is not wrapped in cotton wool by its parents, ten-point plan which

but is exposed to the oc casional crisis. He or can pave the way

she goes through life as a mentally strong adult to greater resilience:

and faces any adversity with an inner robustness.

Stephen Joseph carries out research in 2. Avoid seeing

1. Make connections.

precisely this area. He coordinates the psychotherapeutic

and practical psychology course problems.

crises as insurmountable

at the School of Education at the University

of Nottingham and was head of the Cen-

is a part of living.

3. Accept that change

tre for Trauma, Resilience and Growth there

4. Move toward

your goals.

until 2013 as professor of psychology: “Many 5. Take decisive actions.

of the skills that adults possess are the result 6. Look for opportunities

of training during childhood. We must learn for “self-discovery.”

how to cope with difficult situations. Those 7. Nurture a positive

who are confronted with adversity and catastrophe

will show a higher degree of resilience

view of yourself.

8. Keep things in

perspective.

9. Maintain a hopeful

outlook.

10. Take care

of yourself.

DRÄGER REVIEW 111 | 2 / 2015

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MENTAL STRENGTH

“The culture

within the organization

will also

determine how

resilient emergency

workers are”

if they have learned from early experiences.” Accordingly,

he also essentially sees the positive side of crises

and concurs with Friedrich Nietzsche’s Twilight of

the Idols: “What doesn’t kill me only makes me stronger.”

Stephen Joseph borrowed from Nietzsche for the

title of his book (What Doesn’t Kill Us) and tells stories

of people who have managed to emerge stronger

from setbacks. “Post- traumatic growth also means

learning from trauma: setting new priorities and finding

out what is really important.” However, those who

have no positive experience of coping with crises, that is to say

those who have been unable to come to terms with previous experiences,

will be more vulnerable. This has also been shown by

a study in which Joseph was involved in 1987 following the ferry

disaster near the Belgian port of Zeebrugge in which 193 people

died. Survivors who had to deal with further crises (such as

a severe illness or the loss of a relative) in the three years afterward

proved to be even more vulnerable than a reference group.

“Those who are as cool as a

cucumber are by no means resilient”

Something else became clear from the study: people who were

unable to show their feelings and who lacked social support fared

especially badly. A finding also shared by resilience coach Luitjens:

“Social support is a driving factor. Resilience has a great deal to

do with the personal environment – as in the case of emergency

crews, for instance. The culture within the organization will

also determine how resilient they are.” Is it not possible to simply

talk to one another after a callout and just say that something

didn’t go so perfectly? “Structures which live by the myth

of being invulnerable and in all probability being able to remain

as cool as a cucumber make it difficult to deal with demanding

situations. In such an environment hardly anyone has the courage

to admit to a supposed weakness.” In his opinion and experience,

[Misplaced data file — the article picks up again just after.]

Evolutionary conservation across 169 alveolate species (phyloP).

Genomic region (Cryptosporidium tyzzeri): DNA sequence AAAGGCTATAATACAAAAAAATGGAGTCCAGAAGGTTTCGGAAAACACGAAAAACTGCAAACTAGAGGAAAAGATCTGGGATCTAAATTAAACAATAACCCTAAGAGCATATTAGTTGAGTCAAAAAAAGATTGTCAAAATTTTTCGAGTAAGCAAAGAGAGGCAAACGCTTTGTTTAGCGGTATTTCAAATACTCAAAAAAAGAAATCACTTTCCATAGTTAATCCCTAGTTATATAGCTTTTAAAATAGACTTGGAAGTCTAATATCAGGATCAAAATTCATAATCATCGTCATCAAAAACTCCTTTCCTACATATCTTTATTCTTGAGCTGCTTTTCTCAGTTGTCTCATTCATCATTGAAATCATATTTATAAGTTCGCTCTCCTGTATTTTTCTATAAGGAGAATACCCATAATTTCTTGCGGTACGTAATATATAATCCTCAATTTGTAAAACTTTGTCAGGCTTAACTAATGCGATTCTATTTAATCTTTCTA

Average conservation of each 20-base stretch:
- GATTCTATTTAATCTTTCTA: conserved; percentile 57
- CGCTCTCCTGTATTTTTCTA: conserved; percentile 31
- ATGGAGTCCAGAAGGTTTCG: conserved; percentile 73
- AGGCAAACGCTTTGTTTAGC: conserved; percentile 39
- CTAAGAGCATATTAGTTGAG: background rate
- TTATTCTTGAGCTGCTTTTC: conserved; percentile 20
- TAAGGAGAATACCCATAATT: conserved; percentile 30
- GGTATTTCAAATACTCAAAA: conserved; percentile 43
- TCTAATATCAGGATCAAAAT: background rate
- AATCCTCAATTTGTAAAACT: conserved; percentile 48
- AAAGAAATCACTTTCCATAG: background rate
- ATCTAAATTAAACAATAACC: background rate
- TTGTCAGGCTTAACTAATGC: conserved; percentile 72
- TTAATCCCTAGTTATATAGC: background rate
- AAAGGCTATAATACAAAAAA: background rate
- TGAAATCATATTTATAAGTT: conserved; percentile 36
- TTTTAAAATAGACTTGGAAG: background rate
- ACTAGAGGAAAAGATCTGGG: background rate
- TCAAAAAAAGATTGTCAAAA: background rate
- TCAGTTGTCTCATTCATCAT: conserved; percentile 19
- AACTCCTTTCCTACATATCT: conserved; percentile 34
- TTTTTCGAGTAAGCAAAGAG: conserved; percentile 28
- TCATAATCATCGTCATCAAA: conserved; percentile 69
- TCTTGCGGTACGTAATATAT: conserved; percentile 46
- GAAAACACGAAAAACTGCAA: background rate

social resources – in other words, the support within the

group – are the crucial factors which lead to greater resilience.

The researcher Michèle Wessa goes one step further here: “The

link is not as strong as people thought. Although these attributes

and factors (optimism, social support, and early experiences) do

have a significant influence, they are not sufficient to predict how

resilient an individual will be in a situation.” Resilience is probably

a combination of different factors and mechanisms. “If it were

merely attributes that made us resilient, then somebody would remain

resilient throughout their entire life. But that isn’t the case.

An example: many emergency workers go through their professional

lives without suffering any damage – and then something

suddenly knocks them off their feet. This seems to confirm that

there are resources which are somehow built up over time, but

can also be exhausted at some point.

Inherent feature of many training courses

The German Resilience Center is trying to catch this moment

with a specially established outpatient clinic. It is not aimed at

people who are in the middle of a crisis and are in desperate need

of resilience; it is more for stressed people and institutions before

the first serious situation occurs so that it can be countered

Entering the

water with the

hope of finding

survivors,

only to recover

bodies:

the Costa

Concordia maritime

accident off

the Italian coast

demanded mental

strength from

the diving team

10 DRÄGER REVIEW 111 | 2 / 2015


Interview

Resilient

equipment

Five years ago Dräger set up a

division which tests medical-technical

equipment in more practice-based

settings, making it more resilient to

adverse environmental influences.

Dirk Zumtobel is head of the product

reliability division.

Mr. Zumtobel, quality assurance

is taken for granted these days.

What do you do to go further?

Zumtobel: The conventional standards

applied to functional testing in

the area of quality assurance were

no longer sufficient for us. We

also test system stability over a longer

period of time – and under “clinical

conditions.” Flawless components do

not necessarily produce a perfect

system. This is precisely what we work

on: we make sure that our components

are free from defects and function within

the overall system in everyday use.

Have you built a small hospital

for this purpose?

Zumtobel: Yes, kind of. In our